The main branches of a climbing rose are formed at the root, so they are seen to sprout from the ground. The first year they only grow in length. Rarely without the formation of lateral branches, and for this reason, they usually do not bloom profusely. It is possible that in that first year they give a flower at the end. But you don’t have to wait much longer. It will be the side branches that bloom, but that will already be from the second year. The first season you should focus on guiding the long stems well so that, to the next, many secondary branches and, with them, many flowers.

The secondary stems of a climbing rose are formed along a main stem and are the ones that produce roses. The development of these secondary branches is favored if the main one is in a horizontal position. Therefore, it is advisable to take each of the main stems and bend them until they are as horizontal as possible

 

FORMATION OF A CLIMBING ROSE AND TIED TO A SUPPORT

Although they are called “climbers”, the rose bushes do not fasten themselves to a wall or a column, they need a support to tie them to so that they remain upright. For this you can use a lattice, a metal fence or some wires nailed to the wall.

The first seasons do not have to prune the climbing roses. The main branches are allowed to grow to the height of interest. You will not have a great flowering, but the main thing is to give it the right structure, with three or five main branches. Even seven if you want to cover a very large wall. Carefully bend these branches to extend them as horizontally as possible from the base (they should not cross). And secure them to a support.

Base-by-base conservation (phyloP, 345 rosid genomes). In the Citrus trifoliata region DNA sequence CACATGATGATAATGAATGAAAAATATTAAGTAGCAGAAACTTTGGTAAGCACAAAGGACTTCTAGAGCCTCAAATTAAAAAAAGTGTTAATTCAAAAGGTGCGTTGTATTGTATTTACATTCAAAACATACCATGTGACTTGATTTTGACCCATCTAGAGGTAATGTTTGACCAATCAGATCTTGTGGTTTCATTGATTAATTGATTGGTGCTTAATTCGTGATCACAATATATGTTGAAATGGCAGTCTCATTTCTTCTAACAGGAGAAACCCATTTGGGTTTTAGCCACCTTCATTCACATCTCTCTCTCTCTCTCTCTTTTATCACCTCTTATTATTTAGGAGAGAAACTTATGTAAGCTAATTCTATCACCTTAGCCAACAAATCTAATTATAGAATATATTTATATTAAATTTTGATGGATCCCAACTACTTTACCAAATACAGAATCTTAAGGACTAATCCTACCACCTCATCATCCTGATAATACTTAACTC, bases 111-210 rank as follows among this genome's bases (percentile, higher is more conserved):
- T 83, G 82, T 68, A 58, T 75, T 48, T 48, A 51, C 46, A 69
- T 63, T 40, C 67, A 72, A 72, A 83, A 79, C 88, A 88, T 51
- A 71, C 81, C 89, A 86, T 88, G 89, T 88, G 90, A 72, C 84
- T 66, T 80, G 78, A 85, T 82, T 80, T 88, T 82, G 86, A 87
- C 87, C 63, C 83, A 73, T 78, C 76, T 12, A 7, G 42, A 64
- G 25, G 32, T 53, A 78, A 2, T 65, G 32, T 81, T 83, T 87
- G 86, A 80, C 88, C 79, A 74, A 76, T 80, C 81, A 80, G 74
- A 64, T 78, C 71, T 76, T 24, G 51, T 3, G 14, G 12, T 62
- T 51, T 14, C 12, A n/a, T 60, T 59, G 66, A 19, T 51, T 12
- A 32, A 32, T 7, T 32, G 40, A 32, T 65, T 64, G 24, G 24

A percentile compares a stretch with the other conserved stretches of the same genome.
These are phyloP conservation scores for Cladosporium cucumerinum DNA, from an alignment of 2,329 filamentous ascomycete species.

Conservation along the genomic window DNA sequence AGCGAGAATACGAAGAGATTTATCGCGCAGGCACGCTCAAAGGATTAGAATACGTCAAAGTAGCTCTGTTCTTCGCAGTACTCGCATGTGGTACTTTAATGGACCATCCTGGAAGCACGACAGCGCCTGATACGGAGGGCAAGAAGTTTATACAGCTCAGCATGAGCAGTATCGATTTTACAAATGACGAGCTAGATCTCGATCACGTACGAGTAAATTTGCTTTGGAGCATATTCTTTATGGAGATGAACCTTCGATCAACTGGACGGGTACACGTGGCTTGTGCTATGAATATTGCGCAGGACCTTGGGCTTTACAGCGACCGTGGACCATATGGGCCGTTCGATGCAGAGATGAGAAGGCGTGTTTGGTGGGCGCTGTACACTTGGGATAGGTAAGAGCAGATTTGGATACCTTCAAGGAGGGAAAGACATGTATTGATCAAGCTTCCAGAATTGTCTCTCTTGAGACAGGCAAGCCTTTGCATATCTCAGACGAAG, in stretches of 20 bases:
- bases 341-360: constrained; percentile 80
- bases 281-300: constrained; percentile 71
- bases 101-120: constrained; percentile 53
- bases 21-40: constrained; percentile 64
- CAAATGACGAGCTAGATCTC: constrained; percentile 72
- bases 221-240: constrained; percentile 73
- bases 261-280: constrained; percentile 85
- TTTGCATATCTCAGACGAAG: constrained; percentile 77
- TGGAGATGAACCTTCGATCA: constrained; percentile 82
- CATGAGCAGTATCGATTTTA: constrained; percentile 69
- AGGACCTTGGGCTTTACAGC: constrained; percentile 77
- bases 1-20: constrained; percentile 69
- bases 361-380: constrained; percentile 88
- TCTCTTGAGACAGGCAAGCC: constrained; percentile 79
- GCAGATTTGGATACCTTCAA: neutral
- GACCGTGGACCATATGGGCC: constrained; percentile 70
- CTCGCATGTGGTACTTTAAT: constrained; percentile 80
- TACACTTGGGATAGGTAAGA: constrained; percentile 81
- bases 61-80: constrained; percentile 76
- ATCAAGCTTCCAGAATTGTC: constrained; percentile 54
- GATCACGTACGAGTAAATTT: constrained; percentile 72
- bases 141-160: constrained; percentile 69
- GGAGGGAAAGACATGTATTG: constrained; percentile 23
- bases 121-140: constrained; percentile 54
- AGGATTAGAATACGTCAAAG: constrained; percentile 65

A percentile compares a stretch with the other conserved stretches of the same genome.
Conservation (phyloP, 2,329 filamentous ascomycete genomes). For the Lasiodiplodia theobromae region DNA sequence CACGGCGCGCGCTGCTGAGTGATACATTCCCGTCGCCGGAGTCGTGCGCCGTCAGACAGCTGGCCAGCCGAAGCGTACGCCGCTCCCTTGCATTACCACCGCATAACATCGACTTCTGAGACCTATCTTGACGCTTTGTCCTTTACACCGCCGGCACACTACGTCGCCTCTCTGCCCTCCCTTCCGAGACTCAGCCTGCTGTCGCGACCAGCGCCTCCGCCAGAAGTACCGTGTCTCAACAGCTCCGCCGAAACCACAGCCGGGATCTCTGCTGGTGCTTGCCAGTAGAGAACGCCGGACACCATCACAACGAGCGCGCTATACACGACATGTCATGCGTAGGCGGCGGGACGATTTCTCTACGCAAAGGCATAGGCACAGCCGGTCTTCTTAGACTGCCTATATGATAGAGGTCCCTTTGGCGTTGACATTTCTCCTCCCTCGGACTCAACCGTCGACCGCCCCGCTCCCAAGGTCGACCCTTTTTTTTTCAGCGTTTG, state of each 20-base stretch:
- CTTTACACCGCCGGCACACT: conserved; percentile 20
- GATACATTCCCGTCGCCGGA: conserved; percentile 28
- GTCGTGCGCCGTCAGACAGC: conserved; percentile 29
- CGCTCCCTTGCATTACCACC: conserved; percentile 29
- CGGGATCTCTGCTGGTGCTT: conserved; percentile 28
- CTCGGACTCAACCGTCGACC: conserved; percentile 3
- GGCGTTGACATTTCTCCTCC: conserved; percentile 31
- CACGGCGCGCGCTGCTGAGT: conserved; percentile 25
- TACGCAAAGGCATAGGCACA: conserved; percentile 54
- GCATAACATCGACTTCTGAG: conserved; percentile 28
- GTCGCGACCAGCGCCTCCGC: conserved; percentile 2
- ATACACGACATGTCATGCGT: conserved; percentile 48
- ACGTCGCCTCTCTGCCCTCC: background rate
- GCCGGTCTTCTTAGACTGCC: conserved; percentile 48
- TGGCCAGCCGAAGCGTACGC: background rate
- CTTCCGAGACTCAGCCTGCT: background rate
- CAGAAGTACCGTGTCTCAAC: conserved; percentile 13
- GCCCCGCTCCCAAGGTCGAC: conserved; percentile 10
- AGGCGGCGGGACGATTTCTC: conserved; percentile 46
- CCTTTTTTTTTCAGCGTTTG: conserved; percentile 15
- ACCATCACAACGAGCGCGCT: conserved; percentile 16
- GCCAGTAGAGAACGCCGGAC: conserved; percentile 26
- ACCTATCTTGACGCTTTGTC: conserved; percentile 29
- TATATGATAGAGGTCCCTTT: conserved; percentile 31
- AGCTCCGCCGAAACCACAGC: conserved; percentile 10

Tensioned cables are a good restraint system for climbing roses. The horizontal position of the main stems will stimulate the appearance of new branches in the axillary buds. These buds will generally grow upright and produce flowers.

 

HOW TO PRUNE A CLIMBING ROSE

The second year is when the rose bush has already blossomed enough, especially if it is given the right size. Its main branches are then operated in a horizontal position.. When the time comes, the secondary branches are pruned by shortening their length so that two or three buds remain on each of them. From these buds, the following season, new branches will form that will give more roses at their ends.

The main stems are only cut when they age and stop producing secondary branches. You can tell because they become woody, brown, and cracked. At the bottom they do not produce secondary branches and only give flowers in the highest part. As almost every year a new main stem sprouts from the base and the ideal is to maintain a structure of between 3 and 7 main stems, you can take advantage of it to rejuvenate the rose bush and cut another that has aged and is not productive. When you decide to remove one of these branches, you will cut it almost flush with the ground.

In the following image you can see a main stem and a secondary branch very clearly. I have also marked the place where I will cut at the time of pruning , leaving a couple of buds on the branch. If you were in a region with an extremely cold climate, perhaps you would leave three, to have a better chance of success in case one of them freezes over.